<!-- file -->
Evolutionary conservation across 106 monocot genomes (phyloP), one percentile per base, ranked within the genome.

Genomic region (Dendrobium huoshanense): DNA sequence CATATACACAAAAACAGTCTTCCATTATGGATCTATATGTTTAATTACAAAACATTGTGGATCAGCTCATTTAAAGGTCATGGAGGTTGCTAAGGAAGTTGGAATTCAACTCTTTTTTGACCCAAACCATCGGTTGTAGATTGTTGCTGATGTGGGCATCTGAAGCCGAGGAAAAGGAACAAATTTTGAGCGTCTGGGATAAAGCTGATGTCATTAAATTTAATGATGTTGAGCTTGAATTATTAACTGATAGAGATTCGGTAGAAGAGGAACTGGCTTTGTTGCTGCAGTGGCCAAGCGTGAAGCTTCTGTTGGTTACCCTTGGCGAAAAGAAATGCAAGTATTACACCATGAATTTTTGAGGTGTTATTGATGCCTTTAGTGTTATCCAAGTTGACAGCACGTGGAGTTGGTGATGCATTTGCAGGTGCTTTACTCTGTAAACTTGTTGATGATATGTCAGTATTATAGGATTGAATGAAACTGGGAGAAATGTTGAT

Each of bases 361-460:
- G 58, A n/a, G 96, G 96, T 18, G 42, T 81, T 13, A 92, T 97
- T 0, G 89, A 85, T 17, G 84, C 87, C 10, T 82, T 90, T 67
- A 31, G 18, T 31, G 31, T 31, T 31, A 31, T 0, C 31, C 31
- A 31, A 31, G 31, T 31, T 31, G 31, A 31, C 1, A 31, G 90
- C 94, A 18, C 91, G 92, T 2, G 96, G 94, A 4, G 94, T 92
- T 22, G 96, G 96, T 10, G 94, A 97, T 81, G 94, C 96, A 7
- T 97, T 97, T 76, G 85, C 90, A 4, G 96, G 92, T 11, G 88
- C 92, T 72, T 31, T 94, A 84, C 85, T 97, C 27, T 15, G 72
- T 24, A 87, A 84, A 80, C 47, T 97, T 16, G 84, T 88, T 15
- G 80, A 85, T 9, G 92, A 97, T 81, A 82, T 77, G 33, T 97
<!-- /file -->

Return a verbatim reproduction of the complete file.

Evolutionary conservation across 106 monocot genomes (phyloP), one percentile per base, ranked within the genome.

Genomic region (Dendrobium huoshanense): DNA sequence CATATACACAAAAACAGTCTTCCATTATGGATCTATATGTTTAATTACAAAACATTGTGGATCAGCTCATTTAAAGGTCATGGAGGTTGCTAAGGAAGTTGGAATTCAACTCTTTTTTGACCCAAACCATCGGTTGTAGATTGTTGCTGATGTGGGCATCTGAAGCCGAGGAAAAGGAACAAATTTTGAGCGTCTGGGATAAAGCTGATGTCATTAAATTTAATGATGTTGAGCTTGAATTATTAACTGATAGAGATTCGGTAGAAGAGGAACTGGCTTTGTTGCTGCAGTGGCCAAGCGTGAAGCTTCTGTTGGTTACCCTTGGCGAAAAGAAATGCAAGTATTACACCATGAATTTTTGAGGTGTTATTGATGCCTTTAGTGTTATCCAAGTTGACAGCACGTGGAGTTGGTGATGCATTTGCAGGTGCTTTACTCTGTAAACTTGTTGATGATATGTCAGTATTATAGGATTGAATGAAACTGGGAGAAATGTTGAT

Each of bases 361-460:
- G 58, A n/a, G 96, G 96, T 18, G 42, T 81, T 13, A 92, T 97
- T 0, G 89, A 85, T 17, G 84, C 87, C 10, T 82, T 90, T 67
- A 31, G 18, T 31, G 31, T 31, T 31, A 31, T 0, C 31, C 31
- A 31, A 31, G 31, T 31, T 31, G 31, A 31, C 1, A 31, G 90
- C 94, A 18, C 91, G 92, T 2, G 96, G 94, A 4, G 94, T 92
- T 22, G 96, G 96, T 10, G 94, A 97, T 81, G 94, C 96, A 7
- T 97, T 97, T 76, G 85, C 90, A 4, G 96, G 92, T 11, G 88
- C 92, T 72, T 31, T 94, A 84, C 85, T 97, C 27, T 15, G 72
- T 24, A 87, A 84, A 80, C 47, T 97, T 16, G 84, T 88, T 15
- G 80, A 85, T 9, G 92, A 97, T 81, A 82, T 77, G 33, T 97